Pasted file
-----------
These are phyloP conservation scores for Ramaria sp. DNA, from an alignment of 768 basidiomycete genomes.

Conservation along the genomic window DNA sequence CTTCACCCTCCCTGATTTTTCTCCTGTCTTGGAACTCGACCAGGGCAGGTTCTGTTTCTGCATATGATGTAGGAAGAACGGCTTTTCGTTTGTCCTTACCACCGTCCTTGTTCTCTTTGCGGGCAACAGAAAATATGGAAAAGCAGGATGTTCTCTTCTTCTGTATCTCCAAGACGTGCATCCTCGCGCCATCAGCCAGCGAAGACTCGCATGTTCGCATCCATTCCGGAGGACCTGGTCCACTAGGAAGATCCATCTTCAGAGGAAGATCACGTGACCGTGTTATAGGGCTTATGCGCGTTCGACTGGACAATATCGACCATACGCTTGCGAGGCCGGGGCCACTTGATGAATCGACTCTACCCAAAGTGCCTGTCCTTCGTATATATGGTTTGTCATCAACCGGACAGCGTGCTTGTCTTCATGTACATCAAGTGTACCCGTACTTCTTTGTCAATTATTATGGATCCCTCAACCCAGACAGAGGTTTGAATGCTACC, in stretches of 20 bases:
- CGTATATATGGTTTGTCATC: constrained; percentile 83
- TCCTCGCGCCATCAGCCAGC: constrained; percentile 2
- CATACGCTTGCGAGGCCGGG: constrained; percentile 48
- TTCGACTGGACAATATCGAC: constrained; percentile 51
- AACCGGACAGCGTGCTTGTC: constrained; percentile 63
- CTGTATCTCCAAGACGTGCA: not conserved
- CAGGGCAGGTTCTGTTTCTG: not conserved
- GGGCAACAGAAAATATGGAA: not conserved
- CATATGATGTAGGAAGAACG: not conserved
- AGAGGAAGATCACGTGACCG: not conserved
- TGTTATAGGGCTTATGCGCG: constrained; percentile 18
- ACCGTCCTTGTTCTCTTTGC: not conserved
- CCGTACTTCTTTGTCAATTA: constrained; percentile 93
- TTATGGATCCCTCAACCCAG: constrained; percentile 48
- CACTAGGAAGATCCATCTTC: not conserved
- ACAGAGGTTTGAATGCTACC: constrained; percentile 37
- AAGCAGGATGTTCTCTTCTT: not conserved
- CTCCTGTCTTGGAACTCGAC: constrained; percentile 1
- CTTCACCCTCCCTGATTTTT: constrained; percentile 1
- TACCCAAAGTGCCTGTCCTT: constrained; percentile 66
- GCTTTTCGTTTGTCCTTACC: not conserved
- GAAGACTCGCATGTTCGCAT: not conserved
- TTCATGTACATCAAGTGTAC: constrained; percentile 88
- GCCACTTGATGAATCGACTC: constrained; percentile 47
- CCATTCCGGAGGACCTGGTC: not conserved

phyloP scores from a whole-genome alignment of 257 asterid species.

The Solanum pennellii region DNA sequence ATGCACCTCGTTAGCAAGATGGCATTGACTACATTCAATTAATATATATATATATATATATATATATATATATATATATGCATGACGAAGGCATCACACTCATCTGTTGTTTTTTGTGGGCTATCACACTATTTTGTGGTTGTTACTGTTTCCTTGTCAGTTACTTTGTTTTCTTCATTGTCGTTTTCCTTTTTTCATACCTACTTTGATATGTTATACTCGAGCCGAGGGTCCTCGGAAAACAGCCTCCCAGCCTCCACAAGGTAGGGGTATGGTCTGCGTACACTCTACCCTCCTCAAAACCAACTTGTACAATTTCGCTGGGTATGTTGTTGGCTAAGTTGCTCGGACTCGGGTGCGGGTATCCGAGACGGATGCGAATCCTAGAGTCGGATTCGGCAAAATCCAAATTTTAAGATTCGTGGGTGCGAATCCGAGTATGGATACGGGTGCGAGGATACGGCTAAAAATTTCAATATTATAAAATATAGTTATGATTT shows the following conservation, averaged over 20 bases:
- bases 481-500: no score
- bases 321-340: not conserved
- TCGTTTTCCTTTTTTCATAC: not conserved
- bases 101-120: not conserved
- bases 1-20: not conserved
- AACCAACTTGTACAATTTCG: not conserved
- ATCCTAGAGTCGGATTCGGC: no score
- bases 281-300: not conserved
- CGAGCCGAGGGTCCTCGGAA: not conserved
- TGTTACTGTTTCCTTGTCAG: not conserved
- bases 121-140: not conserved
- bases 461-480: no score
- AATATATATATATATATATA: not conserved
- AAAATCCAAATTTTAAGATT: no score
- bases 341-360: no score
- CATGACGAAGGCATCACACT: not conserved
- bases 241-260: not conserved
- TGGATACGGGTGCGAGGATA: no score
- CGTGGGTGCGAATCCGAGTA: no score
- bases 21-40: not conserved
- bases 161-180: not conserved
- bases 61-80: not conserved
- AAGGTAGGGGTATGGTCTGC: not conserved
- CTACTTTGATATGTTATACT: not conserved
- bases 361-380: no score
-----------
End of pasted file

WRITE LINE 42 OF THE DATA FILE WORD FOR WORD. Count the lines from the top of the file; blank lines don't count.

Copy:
- AATATATATATATATATATA: not conserved